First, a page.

Said to be created around 5000 BC by Raavan the scholar, the sarangi is the oldest bowed instrument still used today.

It has three main gut strings and the sound box is covered with goat skin. The name ‘Sa-rangi’ translates to ‘one-hundred colours.’ Because of it sonic versatility this instrument is known as the mother of all stringed instruments. The sarangi closely resembles the human voice and can easily be mistaken for a person singing.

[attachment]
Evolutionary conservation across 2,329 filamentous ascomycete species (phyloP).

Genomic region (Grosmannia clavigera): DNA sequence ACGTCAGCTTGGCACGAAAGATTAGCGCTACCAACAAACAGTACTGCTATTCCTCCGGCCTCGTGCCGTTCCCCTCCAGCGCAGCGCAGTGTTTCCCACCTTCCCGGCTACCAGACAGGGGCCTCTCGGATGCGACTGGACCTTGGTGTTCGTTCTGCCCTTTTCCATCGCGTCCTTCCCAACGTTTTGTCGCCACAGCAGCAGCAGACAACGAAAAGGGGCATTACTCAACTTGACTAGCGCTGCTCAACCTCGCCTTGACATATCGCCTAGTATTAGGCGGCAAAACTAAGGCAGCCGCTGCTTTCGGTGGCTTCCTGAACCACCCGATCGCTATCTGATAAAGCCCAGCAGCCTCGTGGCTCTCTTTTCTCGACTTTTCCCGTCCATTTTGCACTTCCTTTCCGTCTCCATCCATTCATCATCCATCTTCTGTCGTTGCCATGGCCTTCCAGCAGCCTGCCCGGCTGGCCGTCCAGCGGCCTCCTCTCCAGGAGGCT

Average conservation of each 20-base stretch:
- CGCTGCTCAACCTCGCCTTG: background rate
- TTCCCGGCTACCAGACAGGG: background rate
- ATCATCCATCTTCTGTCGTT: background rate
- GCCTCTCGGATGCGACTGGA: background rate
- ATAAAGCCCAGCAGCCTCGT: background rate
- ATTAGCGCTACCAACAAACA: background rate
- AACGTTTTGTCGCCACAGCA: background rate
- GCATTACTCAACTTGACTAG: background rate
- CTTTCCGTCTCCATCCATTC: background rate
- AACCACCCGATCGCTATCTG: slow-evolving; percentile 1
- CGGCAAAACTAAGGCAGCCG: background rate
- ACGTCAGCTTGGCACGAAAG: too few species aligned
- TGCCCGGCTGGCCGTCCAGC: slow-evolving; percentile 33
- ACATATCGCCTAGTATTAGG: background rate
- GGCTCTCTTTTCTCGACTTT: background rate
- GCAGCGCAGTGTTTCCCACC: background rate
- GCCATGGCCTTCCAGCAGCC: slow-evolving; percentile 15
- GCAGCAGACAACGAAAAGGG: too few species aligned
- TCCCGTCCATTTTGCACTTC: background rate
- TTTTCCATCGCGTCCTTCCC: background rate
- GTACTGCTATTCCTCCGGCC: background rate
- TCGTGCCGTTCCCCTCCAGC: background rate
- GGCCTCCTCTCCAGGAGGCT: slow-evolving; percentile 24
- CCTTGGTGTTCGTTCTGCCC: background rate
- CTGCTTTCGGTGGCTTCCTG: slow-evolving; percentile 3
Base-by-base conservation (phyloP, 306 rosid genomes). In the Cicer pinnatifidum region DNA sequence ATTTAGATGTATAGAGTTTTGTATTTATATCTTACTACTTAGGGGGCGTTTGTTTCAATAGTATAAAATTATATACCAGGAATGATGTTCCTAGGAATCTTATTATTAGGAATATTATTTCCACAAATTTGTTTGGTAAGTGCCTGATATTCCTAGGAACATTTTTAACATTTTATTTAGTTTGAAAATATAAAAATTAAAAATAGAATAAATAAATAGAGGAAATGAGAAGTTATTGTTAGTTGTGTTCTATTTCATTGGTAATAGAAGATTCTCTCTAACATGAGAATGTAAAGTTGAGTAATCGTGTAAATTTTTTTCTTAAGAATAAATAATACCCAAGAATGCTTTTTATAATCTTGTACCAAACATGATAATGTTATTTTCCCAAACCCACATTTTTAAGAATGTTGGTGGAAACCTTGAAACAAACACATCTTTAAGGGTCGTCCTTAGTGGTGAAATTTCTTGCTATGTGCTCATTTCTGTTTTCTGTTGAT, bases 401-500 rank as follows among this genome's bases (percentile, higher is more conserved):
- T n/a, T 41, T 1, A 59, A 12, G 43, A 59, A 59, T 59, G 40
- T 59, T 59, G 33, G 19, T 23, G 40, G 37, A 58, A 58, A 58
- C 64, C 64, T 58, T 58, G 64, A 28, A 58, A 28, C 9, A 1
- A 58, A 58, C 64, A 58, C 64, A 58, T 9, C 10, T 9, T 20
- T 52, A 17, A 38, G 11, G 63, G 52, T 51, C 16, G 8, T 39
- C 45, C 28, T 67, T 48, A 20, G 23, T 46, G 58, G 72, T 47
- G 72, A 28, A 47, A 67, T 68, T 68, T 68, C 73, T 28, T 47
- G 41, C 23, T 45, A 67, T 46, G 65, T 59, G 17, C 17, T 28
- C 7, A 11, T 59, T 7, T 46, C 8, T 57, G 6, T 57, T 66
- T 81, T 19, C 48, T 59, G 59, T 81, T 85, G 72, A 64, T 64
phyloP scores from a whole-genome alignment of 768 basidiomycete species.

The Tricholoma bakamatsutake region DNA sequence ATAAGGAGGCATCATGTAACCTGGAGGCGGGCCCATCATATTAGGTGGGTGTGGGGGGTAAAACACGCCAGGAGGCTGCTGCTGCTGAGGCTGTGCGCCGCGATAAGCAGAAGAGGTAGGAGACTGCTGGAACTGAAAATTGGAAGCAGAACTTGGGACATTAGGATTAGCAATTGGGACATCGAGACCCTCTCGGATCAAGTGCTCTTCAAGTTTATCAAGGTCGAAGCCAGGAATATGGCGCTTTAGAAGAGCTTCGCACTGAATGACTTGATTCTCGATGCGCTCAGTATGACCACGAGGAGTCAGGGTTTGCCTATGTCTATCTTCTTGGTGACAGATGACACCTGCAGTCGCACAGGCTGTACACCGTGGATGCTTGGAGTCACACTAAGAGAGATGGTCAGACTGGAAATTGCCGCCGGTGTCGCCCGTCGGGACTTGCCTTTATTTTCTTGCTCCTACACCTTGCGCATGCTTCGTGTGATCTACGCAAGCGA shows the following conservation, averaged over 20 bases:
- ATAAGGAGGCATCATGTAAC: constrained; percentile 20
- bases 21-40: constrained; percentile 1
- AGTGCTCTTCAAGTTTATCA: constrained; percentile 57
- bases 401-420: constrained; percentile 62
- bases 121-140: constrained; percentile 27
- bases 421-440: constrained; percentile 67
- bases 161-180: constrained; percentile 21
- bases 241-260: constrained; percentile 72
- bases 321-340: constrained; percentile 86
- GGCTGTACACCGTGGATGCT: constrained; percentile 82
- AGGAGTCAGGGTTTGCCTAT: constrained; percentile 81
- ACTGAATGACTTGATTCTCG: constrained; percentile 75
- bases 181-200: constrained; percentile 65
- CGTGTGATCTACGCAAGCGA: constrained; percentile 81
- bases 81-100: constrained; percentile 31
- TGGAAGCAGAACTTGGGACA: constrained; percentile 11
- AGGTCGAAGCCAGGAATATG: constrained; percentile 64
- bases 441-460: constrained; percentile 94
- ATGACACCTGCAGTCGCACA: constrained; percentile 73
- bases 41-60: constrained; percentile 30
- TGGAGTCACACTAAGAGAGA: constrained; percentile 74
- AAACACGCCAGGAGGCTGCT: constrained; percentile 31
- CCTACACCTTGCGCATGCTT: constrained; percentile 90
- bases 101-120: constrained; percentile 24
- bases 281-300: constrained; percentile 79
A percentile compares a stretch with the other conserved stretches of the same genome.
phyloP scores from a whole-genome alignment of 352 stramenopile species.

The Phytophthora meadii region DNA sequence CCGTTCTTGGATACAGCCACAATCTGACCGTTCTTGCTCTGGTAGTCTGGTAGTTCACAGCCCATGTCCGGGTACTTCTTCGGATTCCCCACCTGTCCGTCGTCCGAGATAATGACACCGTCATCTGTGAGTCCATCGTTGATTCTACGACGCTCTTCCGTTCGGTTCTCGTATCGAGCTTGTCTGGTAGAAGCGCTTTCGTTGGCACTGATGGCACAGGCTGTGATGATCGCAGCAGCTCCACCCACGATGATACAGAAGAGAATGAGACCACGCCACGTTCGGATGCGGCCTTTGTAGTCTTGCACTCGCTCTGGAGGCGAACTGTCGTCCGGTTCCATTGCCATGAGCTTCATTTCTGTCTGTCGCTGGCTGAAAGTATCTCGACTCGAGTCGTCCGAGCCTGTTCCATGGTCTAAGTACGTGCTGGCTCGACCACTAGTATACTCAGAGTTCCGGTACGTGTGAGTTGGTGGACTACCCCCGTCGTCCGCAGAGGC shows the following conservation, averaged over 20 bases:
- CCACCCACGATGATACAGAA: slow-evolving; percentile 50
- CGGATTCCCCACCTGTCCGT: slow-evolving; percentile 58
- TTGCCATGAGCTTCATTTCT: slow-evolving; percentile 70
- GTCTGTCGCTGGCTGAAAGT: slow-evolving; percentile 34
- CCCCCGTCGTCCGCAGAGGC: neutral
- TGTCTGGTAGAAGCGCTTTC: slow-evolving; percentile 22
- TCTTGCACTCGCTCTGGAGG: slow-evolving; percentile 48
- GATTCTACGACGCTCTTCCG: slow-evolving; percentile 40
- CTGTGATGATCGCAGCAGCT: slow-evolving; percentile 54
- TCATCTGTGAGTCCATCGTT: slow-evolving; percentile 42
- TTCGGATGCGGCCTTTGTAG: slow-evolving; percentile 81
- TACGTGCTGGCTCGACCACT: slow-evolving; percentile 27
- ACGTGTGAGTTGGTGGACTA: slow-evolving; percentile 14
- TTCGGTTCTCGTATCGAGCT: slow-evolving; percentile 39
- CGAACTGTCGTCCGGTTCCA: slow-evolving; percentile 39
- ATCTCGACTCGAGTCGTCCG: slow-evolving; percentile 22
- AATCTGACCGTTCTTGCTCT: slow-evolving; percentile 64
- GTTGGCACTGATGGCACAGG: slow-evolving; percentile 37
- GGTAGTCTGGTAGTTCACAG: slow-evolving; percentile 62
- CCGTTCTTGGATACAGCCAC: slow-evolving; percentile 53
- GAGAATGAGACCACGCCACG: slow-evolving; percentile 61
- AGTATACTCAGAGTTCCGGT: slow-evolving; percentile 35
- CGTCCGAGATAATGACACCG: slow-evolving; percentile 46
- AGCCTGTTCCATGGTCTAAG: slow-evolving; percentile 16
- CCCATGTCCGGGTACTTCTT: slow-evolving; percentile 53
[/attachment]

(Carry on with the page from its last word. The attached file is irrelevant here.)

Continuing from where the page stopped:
During the time of the Sikh Gurus, the Sarangi was not used for spiritual purposes, it had a very different role in society. In the court of the sixth Sikh Guru, Guru Hargobind Sahib, it was brought back into the spiritual arena. The Sarangi was promoted and used to sing the 22 Vaars (ballads) written within Sri Guru Granth Sahib ji.

There are many varieties of sarangi. The dhadd/todha sarangi is used to sing dhadi vaars.